I am working on some accessibility testing. On the site, they have a registration form and use form validation techniques. Error text is shown under the form fields where the data inserted within the form field is invalid. Currently the error text appears on the fly and not on the form submission. As you tab through the form, errors appear.

By design, the form submit button is not visible until the form field data is valid. So doing an error check on form submission is not currently possible.

What is considered "best practice" in this situation? I feel they need to change the way this form is designed to meet WCAG.

There seems little point in using aria-describedby on the field and associated with the error message as the by the time the error appears, the user has moved to a new field. Should they be looking to show the submit button and then in turn allow the errors to be announced when the form submission fails? Or is there another issue with error text changing on the screen with no changes alerting the screen reader?

3 Answers 3


There is a lot of literature about accessible form validation and error notifications on the Internet. Here are a few pointers which you can make a search with:

  • Use aria-required to notify of required fields. The screen reader says "required" when tabbing into the field.
  • Use aria-invalid to notify of field that are currently invalid. The screen reader says "invalid" when tabbing into the field.
  • Link the error message with the field using aria-describedby. The screen reader provides a way to read the description while being inside the erroneous field.
  • Use aria-live to notify the screen reader of appearing or disappearing text. The text is read as soon as possible by the screen reader. It is well-suited for errors.

As you can see, there's nothing wrong with validating on the fly with accessibility.

I would have only one remark: the submit button should preferably be disabled, rather than invisible, when the input is incorrect. An invisible button may prevent from ENTER key submission entirely. Submitting the form by pressing ENTER will produce a warning if the button is disabled instead. Submission with the ENTER key is quite important for screen reader users, as it prevents them the pain of searching the submit button.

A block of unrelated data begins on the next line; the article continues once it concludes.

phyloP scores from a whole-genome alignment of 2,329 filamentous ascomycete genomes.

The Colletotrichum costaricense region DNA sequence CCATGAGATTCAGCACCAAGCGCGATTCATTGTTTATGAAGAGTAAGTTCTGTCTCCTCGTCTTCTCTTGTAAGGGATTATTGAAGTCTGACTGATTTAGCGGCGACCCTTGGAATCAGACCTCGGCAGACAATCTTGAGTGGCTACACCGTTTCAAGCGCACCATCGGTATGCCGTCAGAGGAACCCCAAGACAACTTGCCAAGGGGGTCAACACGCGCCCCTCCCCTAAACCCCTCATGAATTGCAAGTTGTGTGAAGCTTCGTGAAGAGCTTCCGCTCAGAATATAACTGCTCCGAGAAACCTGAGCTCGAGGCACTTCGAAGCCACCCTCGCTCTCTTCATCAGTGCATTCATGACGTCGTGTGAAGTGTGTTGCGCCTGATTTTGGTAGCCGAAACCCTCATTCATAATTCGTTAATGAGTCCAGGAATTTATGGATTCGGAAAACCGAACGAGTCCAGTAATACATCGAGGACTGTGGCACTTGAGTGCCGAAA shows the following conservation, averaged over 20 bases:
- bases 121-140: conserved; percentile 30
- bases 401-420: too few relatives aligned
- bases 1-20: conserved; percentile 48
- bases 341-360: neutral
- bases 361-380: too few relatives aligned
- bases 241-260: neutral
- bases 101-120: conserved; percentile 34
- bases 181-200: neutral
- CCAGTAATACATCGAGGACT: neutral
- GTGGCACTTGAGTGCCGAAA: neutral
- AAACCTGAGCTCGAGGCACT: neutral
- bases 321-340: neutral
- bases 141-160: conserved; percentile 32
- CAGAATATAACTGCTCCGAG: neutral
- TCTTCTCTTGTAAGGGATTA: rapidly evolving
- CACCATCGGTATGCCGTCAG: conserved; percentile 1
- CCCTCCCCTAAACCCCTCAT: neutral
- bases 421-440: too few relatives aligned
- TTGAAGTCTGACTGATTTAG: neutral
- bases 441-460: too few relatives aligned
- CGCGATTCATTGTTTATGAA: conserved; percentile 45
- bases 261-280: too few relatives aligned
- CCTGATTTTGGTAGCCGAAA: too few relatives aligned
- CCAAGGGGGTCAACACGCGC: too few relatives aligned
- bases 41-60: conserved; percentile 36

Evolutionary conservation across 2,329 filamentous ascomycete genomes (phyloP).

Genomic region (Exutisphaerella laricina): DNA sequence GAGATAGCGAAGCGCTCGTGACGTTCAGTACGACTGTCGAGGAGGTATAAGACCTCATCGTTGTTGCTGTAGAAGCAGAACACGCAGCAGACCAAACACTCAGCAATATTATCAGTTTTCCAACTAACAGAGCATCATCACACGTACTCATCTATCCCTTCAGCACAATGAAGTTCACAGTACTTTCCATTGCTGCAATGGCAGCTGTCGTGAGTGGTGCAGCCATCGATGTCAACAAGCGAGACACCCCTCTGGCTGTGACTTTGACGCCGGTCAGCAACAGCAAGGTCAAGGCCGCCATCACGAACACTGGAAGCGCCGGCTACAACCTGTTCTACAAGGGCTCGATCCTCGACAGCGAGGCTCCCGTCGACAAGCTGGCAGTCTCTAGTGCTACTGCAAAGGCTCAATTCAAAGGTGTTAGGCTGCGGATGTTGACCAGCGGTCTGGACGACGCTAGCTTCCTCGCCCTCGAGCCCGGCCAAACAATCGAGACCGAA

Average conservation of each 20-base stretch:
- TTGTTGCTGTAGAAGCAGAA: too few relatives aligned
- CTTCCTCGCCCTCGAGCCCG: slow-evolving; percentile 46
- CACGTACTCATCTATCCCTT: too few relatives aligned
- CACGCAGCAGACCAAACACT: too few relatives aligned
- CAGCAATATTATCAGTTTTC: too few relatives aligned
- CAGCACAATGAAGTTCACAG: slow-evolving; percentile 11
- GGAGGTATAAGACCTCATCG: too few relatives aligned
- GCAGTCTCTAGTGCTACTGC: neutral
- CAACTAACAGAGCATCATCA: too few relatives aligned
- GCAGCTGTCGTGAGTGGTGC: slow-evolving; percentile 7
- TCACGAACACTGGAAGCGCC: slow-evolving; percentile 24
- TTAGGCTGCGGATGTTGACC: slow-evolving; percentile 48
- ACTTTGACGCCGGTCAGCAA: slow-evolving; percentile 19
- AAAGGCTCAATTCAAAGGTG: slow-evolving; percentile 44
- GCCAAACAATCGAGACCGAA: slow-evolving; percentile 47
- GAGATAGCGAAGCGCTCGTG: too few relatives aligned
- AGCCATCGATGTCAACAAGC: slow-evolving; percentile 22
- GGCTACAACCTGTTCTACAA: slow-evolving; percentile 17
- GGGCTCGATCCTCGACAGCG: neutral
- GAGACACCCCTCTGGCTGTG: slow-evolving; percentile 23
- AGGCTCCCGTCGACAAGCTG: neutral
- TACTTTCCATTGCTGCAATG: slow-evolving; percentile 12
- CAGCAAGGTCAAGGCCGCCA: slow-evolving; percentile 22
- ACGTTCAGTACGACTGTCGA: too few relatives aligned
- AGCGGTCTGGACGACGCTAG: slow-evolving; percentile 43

Use the onsubmit event on the form, rather than onclick on the submit button, to make sure the JavaScript validation code is run before the form data is sent, regardless of how the form was submitted (click on submit or ENTER key).

  • Thank you, that is very helpful. (sorry if you had multiple notifications for my reply, i kept hitting enter instead of shift enter). Nov 17, 2019 at 10:41
  • aria-required is in use and i was going to suggest aria-describedby. My main concern was that the user would not have the error read to them as the ficus would have moved to the next field, leaving field 1 with an error and associated aria-describedby label, but the user would not be aware of the error. Given there is no form submit button due to the validation not being complete, the user would need to cycle through the form looking for evidence of why the form isnt functioning as expected. Nov 17, 2019 at 10:41
  • Is it acceptable to design in this way? i was under the impression that WCAG requires the user to be notified of that change. Nov 17, 2019 at 10:41
  • That's precisely what aria-live is for: read text changes in elements which don't have focus. If your error message on the previous field is also aria-live=polite, then the screen reader will read it when it appears. For the submit button, when it is completely absent, the first thinking is more going to be "it doesn't work" than "I missed something". Disabling the button with a very simple message "some fields are incorrect" next to it is much better.
    – QuentinC
    Nov 17, 2019 at 17:09

Depending on your notification role=alert or aria-live might solve you issue.

role=alert "The alert role is used to communicate an important and usually time-sensitive message to the user. When this role is added to an element, the browser will send out an accessible alert event to assistive technology products which can then notify the user about it. The alert role is most useful for information that requires the user's immediate attention" - Taken from MDN, Using the alert role

aria-live "The aria-live attribute allows all of us to notify screen reader users when the content is updated in specific areas of the page." - Taken from CCCAccessibility


Very helpful. For what it’s worth, you shouldn’t have invisible or inactive buttons. Inactive buttons being the worse of the two as they don’t inform the user why they’re inactive. Better to have an active button and then highlight the issue when the user tries to submit.

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